The Road we Walk

By Björn Hammarson

The people of the Thornish are here in the Middle World for a reason: We are here to re-learn how to be human beings as the Elder Kin intended us to be. Once we have re-learned how to truly be human, how to embrace all that humanity is, then we can move on to making ourselves greater. By making ourselves greater and by greater I mean smarter, healthier, stronger, craftier and wiser, then we will serve ourselves by being of greater use to our higher family: Our Elder Kinfolk.

So after having said these things the question may follow: “What do the Thornish people do to achieve all of this?”

My answer to that is here:  What we do is we journey within ourselves to make ourselves better people and while we are doing that we share what we have gained with our tribal family. We are always striving to make our folk stronger and wiser so that we will be of more use to the Old Ones and our holy world…and also to ourselves. It is a cycle of growth that is highly reciprocal in nature.

What do I mean by better people? See that line up there in the first paragraph where it says smarter, healthier, stronger, craftier and wiser.  If you see the people as an implement, say , such as a sacred blade like the Thornish or the Frith-Knife, you can think of it as maintenance: polishing, oiling and sharpening the tool so that it serves in the best possible way. People can be honed and polished and oiled like that, and these things come from the practice of our traditions.

Thornish people talk to the Old Ones; the spirits of the land and to the Elder Kin daily. We work to be good tenders of the land and our own hearths. We work to keep our family and Clan and our Thornish nation healthy and strong.

Which brings me to the real meat and potatoes of this discussion here because what I think people really want to know is what Thornish people actually do on a day to day basis.

Well what we do is in some respects a lot like what almost everyone else does: We get up in the morning, have breakfast, head off to our day and later come home, have dinner, relax and later on, hit the sack.

But we do what we do differently from many other people as well in that it is our intent as we pass through a nominally ‘mundane’ routine: Thornish people are always aware of who they are and what they are – implements of the greater powers – and the associated responsibilities that that entails, as they pass through the days.  As a result we approach even the most ordinary tasks armed with that knowledge and understanding of things.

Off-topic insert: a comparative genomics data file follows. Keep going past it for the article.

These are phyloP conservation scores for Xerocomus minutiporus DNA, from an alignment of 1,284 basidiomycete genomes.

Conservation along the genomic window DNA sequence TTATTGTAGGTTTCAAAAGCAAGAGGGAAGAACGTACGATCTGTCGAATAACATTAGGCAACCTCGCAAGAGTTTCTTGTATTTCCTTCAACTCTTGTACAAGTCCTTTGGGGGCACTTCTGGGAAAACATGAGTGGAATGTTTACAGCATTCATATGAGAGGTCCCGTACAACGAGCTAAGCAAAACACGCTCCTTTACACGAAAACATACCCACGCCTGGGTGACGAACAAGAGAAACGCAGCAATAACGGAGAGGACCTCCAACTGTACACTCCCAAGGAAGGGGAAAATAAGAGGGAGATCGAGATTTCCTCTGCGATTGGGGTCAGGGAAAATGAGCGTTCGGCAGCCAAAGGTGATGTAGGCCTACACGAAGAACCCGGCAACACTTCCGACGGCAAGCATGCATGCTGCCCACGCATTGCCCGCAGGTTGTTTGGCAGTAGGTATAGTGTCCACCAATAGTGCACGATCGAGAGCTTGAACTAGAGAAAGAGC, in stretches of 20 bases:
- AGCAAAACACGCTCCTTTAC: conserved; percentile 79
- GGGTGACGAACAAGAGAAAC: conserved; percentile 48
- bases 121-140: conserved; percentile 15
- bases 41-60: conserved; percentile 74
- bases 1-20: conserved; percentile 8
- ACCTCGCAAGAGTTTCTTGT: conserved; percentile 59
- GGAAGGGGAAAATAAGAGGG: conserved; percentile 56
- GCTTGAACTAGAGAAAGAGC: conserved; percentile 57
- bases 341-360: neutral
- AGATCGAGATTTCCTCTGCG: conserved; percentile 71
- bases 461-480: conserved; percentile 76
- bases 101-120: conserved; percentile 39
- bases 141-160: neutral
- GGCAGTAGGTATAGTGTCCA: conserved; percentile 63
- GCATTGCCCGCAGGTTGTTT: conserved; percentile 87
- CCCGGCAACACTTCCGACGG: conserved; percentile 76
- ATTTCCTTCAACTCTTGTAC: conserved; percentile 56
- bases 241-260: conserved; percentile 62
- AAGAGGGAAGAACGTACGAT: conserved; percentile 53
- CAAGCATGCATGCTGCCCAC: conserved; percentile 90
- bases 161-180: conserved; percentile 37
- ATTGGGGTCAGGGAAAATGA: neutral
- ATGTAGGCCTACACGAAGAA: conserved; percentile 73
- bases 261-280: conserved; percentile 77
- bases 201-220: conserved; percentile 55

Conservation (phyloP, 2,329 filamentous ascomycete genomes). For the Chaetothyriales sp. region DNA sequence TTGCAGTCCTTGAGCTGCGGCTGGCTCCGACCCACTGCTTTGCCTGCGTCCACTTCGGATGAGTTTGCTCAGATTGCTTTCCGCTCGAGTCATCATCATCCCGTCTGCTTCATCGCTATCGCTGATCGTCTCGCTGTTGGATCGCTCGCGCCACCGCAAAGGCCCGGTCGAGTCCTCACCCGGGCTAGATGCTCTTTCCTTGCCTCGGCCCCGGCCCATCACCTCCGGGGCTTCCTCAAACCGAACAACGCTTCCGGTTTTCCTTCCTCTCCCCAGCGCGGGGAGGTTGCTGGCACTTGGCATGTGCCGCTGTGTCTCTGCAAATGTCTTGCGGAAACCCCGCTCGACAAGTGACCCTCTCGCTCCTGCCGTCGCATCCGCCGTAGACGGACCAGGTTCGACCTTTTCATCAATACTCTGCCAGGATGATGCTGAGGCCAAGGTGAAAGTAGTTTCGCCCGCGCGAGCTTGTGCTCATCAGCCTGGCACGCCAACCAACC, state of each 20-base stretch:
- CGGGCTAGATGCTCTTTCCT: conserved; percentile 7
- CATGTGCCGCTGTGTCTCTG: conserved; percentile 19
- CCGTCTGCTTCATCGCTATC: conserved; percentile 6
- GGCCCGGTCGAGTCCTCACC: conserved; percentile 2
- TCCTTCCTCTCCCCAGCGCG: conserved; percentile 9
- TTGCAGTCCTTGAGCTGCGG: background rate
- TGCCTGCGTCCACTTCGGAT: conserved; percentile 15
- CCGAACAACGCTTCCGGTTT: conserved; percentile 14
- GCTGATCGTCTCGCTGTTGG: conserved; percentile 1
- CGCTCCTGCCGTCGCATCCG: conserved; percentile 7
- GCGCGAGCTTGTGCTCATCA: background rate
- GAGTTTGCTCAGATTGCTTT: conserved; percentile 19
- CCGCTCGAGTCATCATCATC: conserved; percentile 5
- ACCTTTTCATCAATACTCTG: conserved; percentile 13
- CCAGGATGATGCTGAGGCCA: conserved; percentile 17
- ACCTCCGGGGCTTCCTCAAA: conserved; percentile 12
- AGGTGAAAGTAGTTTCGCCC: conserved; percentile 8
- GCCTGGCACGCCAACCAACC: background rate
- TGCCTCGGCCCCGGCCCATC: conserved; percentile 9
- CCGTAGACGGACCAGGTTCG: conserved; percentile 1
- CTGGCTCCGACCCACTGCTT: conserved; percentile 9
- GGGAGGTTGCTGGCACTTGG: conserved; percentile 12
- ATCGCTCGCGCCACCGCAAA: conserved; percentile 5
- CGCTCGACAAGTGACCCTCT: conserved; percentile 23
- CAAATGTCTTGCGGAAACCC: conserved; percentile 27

A Thornish person strives every day to re-educate himself or herself. They do this to break the programming of the LIE that has infected our world.

A lot of what outside observers may see with Thornish folk, if they know we are Thornish at all, is the aspect we want them to see. That is, we walk the way of what we call the Charade.  Thornish people  may look like they are living a mundane life to the outsider, but in fact we are going about our lives with a depth of understanding that most wouldn’t understand.

To give an example of how a Thornish person approaches the tasks of daily living, I’ll bring up those old science fiction stories about time travelers. Those stories had people going back in time and then accidentally somebody would squash a bug or something and it would change the entire timeline and future.

Thornish people see their connection with the ‘verse similarly to that in a way because we know that everything we do has an effect on other things no matter how small. We know we are part of a greater web of things and we try to be careful about how we interact with people and other beings/things in our lives.

We also try to do something that is very difficult for most modern people: Day by day we continually remind ourselves to live in the NOW.

And on top of the way we tackle the mundane things, we also make it our mission to do the things that make us overtly (at least to other Pagan people) Thornish as well. Things like gatherings and ritual. Thornish people are clannish and tribal and as such see the gathering of their kinfolk, as extremely important.  So it can be said (and can be easily seen) that Thornish folk gather socially with their own people as much as they can.

Sometimes this is simply for the pleasure of socializing with kin and other times it is for specified things such as work or other craft. Sometimes it is for ritual reasons.